Importance of ‘Influencers’ as Startup Customers
Guest article by Soumitra Sharma, IDG Ventures IndiaAs a young venture, getting the first customers is hard. As one can imagine, getting the first ‘right’ customers is even harder. For bootstrapped entrepreneurs, any dollars that come their way are literally worth their weight in gold. However, from the perspective of revenue sustainability, it’s important that ventures choose their first set of customers extremely carefully. Ideally, their first set of customers should include an optimal number of ‘Influencers’. Though the term is quite self-explanatory, it’s important to understand all its facets – who are Influencers, what do they comprise of, why are they important to a young company, and how should entrepreneurs be targeting them.
Who are Influencers?
In a nutshell, Influencers are a set of individuals or entities that significantly influence decision making, either directly or indirectly, in a particular eco-system they are most active in. They carry a high-quality reputation and track record, command widespread respect in their domain, and have enough credibility that everyone listens when they speak. In addition, they often create standards in a particular industry; provide a definitive vision regarding the next-generation of products and services, and are often the first ones to work towards resolving inefficiencies in a particular market.
Types of Influencers can vary immensely across domains. They could range from industry veterans and big-brother companies, to rising business stalwarts and disruptive innovators. For instance, in case of a medical devices company, it could be a set of nationally renowned doctors and specialists while for a software products company, it could be a large global bank. For a venture providing offerings to the digital media industry, Google, Facebook and LinkedIn are critical Influencers in the Silicon Valley while for an engineering company, it could be a major Public Sector unit or a Government department. The variation is tremendous and therefore, it’s critical for entrepreneurs to correctly identify the Influencers most relevant for them.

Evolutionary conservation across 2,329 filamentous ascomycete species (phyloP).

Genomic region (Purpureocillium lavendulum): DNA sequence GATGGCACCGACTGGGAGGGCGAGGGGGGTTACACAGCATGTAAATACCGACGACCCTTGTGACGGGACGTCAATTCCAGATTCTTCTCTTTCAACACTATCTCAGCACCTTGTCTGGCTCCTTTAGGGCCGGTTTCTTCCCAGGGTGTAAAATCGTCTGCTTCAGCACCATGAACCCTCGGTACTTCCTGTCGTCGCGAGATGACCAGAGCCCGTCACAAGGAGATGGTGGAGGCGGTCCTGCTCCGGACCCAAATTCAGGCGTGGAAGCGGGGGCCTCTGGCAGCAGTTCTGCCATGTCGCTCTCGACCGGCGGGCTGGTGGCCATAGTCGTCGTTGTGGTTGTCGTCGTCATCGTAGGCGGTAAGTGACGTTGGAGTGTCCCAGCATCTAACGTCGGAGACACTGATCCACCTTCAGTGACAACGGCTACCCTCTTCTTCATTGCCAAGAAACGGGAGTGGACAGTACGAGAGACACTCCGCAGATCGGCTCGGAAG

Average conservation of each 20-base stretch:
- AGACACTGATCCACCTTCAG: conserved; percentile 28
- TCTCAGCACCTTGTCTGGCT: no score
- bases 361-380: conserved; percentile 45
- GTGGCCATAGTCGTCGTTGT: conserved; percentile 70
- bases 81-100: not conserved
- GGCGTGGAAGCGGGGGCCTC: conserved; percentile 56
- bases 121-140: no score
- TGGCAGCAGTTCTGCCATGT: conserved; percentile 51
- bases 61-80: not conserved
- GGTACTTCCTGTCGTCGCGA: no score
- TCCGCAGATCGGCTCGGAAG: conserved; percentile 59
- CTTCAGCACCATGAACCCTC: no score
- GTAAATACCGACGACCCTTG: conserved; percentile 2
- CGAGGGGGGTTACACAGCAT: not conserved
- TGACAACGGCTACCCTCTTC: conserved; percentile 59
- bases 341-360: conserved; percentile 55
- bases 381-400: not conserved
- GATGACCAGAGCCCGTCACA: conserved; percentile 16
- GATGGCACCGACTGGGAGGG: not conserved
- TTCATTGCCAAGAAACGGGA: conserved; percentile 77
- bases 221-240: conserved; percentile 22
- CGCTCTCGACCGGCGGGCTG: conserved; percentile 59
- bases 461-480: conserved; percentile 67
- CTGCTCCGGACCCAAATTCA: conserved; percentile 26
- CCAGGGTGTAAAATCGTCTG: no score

Why are Influencers important?
Though there are obvious reasons why an entrepreneur would love to have Influencers in the customer portfolio, there are several non-intuitive benefits that impart that much more importance to this category.
The Obvious: Influencers spread the word
Influencers are excellent early adopters as they are quick to spread the word. The industry gives importance to both their words and actions, which works perfectly for entrepreneurs. As a young company, the toughest part is to move beyond the first set of 2-3 customers. Having Influencers in this set dramatically improves the probability of having follow-on customers either through formal referrals or word-of-mouth.
Influencer testimonials and case studies matter
Customer testimonials are a standard industry practice to create credibility and traction in the market. But have you ever wondered whether your test cases and testimonials are actually being taken seriously by potential customers? Having an Influencer give you a testimonial indeed makes a difference, and significantly improves the efficacy of marketing collaterals.
They save you precious marketing dollars
As a bootstrapped entrepreneur, your customer acquisition cost can make or break the business. A quick word by the Influencer over phone or email will get you that elusive meeting with the top decision maker in a potential customer, eliminating numerous cold calls by your sales person. A nonchalant discussion by them in a gathering can save you expenditure on the booth you were about to set up in an exhibition. Nutshell – they become your sales guy, your CMO and your ad-person.